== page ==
When he arrived in Rome, in 1982, he had this different attitude, which in fact was a mixture, difficult to describe and even more difficult to imagine. On the one hand, you could see a man who had the faith. As a believer, he described the faith of his parents when he was a child: how beautiful that faith was! You could see that he still had it, that he loved the Catholic faith. That was for the believer, but when you looked at the theologian, that was something else. He very much liked certain modern ideas. Thus he explained in his biography that when he presented his second thesis for his doctorate, it was refused because of its modernism. He realized that his thesis had two parts, one was crossed out in red ink all the way through, whereas the other part which was more historical, more or less held together. He presented this second part once again. It was thus that he obtained his second doctorate in theology.

    The next year, in 1983, he was to adopt several positions in opposition to the general trend. While he was head of the Doctrine of the Faith, he gave two conferences in France, in which he reminded the French bishops and faithful that the basis of the catechism, of any catechism, must be the Roman Catechism, i.e. the Catechism of the Council of Trent. And this reminder given twice would earn him the anger of the French bishops, and not only their anger but also a counter-attack. In the Documentation Catholique a retraction by the cardinal was published… which he is said never to have written. It was also said that at that point he gave his resignation to the pope. This was his first setback. What he Karl Rahner said was very true, but it was not accepted.

    Another fact: Assisi. We know that Cardinal Ratzinger did not agree with it. He did not go to the first interreligious meeting in 1986. He was still against it the second time in 2002, but he was forced to go. It is said that at the time of the first Assisi meeting he wrote a letter of resignation again. Personally, I have heard it said four times that Cardinal Ratzinger had given his resignation. When Cardinal Medina visited Le Barroux recently, he said that he had given it twice. There must be some truth in this. He gave his resignation as head of the Congregation of the Doctrine of the Faith several times because of a disagreement with the pope, in particular over Assisi. He also reprimanded and condemned some theologians, not very many of them, but at least a few. Something which never happened under Paul VI. This is all to his credit.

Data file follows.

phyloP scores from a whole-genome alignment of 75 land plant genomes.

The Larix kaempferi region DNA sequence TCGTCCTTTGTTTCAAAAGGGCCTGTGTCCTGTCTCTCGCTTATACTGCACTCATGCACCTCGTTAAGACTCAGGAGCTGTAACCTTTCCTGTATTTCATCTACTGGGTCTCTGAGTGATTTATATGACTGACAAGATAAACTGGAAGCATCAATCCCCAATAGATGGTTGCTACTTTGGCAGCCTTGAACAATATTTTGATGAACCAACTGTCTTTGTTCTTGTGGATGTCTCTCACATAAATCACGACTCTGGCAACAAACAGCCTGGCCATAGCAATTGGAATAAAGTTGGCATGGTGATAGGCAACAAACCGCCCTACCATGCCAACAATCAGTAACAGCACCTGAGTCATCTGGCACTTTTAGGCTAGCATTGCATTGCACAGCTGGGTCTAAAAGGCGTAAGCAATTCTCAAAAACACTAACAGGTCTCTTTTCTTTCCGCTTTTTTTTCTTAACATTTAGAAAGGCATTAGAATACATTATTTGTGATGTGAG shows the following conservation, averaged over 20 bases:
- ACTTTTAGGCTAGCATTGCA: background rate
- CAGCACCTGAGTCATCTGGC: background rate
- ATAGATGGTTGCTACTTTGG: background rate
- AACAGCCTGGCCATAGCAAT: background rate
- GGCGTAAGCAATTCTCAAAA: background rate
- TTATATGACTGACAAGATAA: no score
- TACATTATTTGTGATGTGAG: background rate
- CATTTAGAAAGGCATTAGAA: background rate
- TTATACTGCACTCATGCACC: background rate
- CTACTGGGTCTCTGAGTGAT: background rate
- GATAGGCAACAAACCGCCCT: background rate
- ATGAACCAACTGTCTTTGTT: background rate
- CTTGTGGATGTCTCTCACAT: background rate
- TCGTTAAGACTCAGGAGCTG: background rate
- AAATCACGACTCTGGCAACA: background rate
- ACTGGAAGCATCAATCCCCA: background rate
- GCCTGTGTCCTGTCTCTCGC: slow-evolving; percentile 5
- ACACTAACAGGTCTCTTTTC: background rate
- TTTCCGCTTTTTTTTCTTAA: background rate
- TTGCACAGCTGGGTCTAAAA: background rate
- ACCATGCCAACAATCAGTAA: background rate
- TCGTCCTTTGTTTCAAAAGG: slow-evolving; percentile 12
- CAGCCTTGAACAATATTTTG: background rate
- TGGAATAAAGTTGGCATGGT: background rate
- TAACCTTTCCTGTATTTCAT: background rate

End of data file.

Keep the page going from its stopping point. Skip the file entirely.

So, I have given you, in piecemeal form, some aspects of his personality, trying to follow a chronological order, so as to better define his personality and try to see how he will react in the office he holds today.

    A correct diagnosis, but no efficient remedies In 1989, there was the famous Carter of Cologne by five hundred theologians, mainly Germanspeaking. They signed a statement of protest against the Roman Magisterium, because, according to them, this Magisterium was impeding the liberty of theologians. It was a first wave, followed by others. The French also manifested their opposition. It is important to realize the impact of this Charter of Cologne which set in motion all this controversy: five hundreds theologians, that is to say five hundred professors of universities, theological faculties, seminaries, in other words the great majority of the Catholic intelligentsia of the time, who protested against Rome and against the Magisterium. In reply, Cardinal Ratzinger published a short study on this modernist theology.

    Here, we must be honest and acknowledge that Cardinal Ratzinger has remarkable finesse when it comes to analysis. He pays attention to every nuance to describe as objectively as possible the situation he is analyzing, and, generally speaking, we can only agree with what he states.

    He noted three aspects of this modern theology. The first characteristic was the disappearance of the idea of creation, replaced by evolution. The problem with this, is that if this world was not created, there is no longer a Creator. Consequently, we will soon no longer have God.

    Secondly, when they speak about Our Lord Jesus Christ, they no longer speak about the Son of God, since in the first point it was concluded that he did not exist. Then what is left for Our Lord? He is a superman, a revolutionary who came to a bad end since he died on a cross.